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Raphus Cucullatus - Dodo Bird
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Rebuilding the Dodo from it's DNA
. . .
. Dodo Articles

Raphus cucullatues Data Sheet

Images of the Dodo

Discovery provides insight into the flight of the Dodo

DNA yields dodo family secrets

DNA - Science could rebuild dead DODO

Lean, mean - but still dead as a dodo

Dodo was really a pigeon

 

 
Old Print of a Dodo
Head of the Dodo (Oxford University Museum)
/Images/pixel.gif" . . . .

DNA Science could rebuild dead DODO

by Steve Farrar - Science correspondent

Source :     
The Sunday Times 21 March 1999

Scientists are to extract DNA from a dodo for the first time, raising the prospect that the animal whose name is synonymous with extinction could be resurrected. British experts will recover fragments of genetic material from a preserved head and foot kept in Oxford University's Museum of Natural History. The research will identify the closest living relative and may pave the way to the recreation of the species.

Ecologists, however, have warned that bringing back an animal resembling the dodo might persuade the public that there is no longer any need to protect endangered species, as any creatures wiped out by man could be recreated. A team of Oxford University experts, led by Dr Alan Cooper, has already started to build the dodo's family tree by testing the DNA of African and Indian Ocean pigeons, to which it is thought to be related.

While genetic material from the extinct bird has probably deteriorated into millions of fragments, Cooper is confident that modern methods will reveal enough to allow it to be compared with living species. This will show the experts where it fits into the familty tree. "If we can find out what the dodo's closest living relative is, it is going to tell us a lot about where the dodo came from and how it evolved," said Cooper.

Likely candidates include the Victoria crown pigeon from New Guinea and the saw-billed pigeon, both very large birds that spend their lives on the ground and rarely fly. It could then be possible to work out the dodo's unique genes, said Dr Charlie Shaw, an expert in ancient DNA at Durham University. Once scientists have worked out the key genes that made the dodo unique, they could then create genetically engineered DNA to put into the nucleus of an egg and hatch a dodo-like bird using one of the pigeons identified by Cooper's survey. It would, however, be almost impossible to recreate a perfect dodo, because its genetic code, which survives only in tiny fragments, could never be worked out to a sufficiently high degree of accuracy, said Dr Ken Joysey, a palaeontologist at Cambridge University. "You only need to get a little bit wrong to get a non-viable animal - a single mistake could be lethal," he said.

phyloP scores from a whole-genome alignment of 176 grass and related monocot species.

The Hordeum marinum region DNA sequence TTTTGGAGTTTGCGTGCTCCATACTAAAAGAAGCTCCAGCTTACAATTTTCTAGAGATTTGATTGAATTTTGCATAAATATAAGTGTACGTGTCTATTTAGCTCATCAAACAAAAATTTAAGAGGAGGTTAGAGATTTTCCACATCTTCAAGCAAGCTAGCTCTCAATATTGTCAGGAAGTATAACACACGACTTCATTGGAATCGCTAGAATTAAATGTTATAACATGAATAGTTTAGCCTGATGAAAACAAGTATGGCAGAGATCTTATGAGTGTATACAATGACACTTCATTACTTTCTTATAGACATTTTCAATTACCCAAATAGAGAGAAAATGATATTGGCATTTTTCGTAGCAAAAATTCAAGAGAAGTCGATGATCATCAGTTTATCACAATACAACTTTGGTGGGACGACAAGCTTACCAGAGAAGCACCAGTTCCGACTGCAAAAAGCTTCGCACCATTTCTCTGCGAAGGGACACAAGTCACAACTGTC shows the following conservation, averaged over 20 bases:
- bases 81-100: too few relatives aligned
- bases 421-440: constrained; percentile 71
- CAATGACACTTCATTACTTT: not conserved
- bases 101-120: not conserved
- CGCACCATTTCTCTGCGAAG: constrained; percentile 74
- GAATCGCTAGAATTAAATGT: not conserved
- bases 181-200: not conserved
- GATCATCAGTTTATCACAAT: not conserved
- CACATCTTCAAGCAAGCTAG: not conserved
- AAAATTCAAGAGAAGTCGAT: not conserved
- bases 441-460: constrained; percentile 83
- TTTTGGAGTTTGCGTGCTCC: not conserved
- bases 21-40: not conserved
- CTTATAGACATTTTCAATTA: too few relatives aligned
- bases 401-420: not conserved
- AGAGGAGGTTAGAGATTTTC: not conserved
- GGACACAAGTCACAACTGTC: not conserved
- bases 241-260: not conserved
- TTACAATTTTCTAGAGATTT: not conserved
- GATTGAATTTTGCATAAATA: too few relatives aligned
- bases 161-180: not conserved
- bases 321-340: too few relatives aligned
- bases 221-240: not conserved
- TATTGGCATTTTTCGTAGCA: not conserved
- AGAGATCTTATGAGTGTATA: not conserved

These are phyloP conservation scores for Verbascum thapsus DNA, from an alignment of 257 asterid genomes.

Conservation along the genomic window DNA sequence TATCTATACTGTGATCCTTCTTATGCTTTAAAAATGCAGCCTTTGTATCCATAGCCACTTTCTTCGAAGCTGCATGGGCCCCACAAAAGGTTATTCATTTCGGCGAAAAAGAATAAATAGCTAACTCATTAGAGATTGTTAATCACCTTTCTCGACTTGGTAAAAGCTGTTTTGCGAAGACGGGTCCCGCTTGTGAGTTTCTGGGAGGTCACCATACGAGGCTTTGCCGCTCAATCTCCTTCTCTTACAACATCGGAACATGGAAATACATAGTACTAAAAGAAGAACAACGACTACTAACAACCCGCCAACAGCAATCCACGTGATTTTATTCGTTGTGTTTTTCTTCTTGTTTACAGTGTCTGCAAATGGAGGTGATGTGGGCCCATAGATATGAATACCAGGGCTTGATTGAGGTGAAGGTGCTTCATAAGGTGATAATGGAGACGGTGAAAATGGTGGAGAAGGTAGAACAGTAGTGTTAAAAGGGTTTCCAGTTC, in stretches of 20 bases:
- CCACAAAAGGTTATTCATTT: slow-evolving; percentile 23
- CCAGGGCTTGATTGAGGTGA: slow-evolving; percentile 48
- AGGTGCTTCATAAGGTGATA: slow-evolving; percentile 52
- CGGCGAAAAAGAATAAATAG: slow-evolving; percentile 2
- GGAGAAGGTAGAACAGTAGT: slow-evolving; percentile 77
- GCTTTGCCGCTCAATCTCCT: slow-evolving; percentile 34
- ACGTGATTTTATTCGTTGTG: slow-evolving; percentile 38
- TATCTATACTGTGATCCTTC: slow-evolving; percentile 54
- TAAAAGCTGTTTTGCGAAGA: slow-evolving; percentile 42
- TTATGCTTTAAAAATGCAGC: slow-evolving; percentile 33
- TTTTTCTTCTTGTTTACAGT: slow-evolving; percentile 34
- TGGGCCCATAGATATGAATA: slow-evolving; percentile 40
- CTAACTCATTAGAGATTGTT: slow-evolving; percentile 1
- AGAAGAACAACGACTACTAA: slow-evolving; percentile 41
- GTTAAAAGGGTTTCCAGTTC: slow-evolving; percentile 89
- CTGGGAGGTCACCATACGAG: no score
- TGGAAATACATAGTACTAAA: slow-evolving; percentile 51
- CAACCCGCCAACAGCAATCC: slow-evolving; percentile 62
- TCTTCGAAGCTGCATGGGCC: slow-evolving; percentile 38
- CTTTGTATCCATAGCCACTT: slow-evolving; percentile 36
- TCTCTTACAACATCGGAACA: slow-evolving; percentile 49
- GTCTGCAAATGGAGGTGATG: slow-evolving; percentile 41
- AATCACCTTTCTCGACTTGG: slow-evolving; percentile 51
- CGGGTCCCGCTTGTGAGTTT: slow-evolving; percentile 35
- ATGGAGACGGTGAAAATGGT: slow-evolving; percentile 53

An alternative might be to use selective breeding to create a bird resembling a dodo. This would involve taking its closest living relatives, inter-breeding them and selecting the young that most exhibited the traits of a dodo. Dr Eric Harley, a scientist at the University of Cape Town in South Africa, is using the same method to try to resurrect the quagga, a type of African horse wiped out by hunters 100 years ago, by selectively breeding the closely related plains zebras that still carry the quagga's genes.

The task would be more difficult with the dodo because, unlike the quagga, many of its genes have been lost. "With a lot of time and a lot of breeding you could probably get animals remarkably dodo-like, but what would be the point?" he said.

Experts believe the dodo's ancestors flew to Mauritius - an Indian Ocean island the size of Sussex - within the last million years, and in the absence of predators evolved into large, flightless animals that foraged for food on the forest floor. The birds were first seen by Europeans when Dutch sailors arrived in 1598. They left the dodo alone as it was virtually inedible. However, it is believed the dogs, pigs, rats and monkeys brought in their ships hunted adult birds down, raided their nests for eggs and out-competed them for food.

. . .
. Extinct Birds

Index
Dodo
Blue Pigeon
Broad-billed Parrot
Grey Parrot
Mascarene Coot
Mauritian Duck
Mauritius Owl
Mascarene Swan
Mauritius Night Heron
Red Rail
Bourbon Crested Starling

Rodrigues Solitaire
Rodrigues Night Heron
Rodrigues Little Owl
Rodrigues Owl
Newton's Parakeet
Rodrigues Parrot
Rodrigues Pigeon
Rodrigues Rail
Rodrigues Starling

 
Dodo foot
Dodo skeleton
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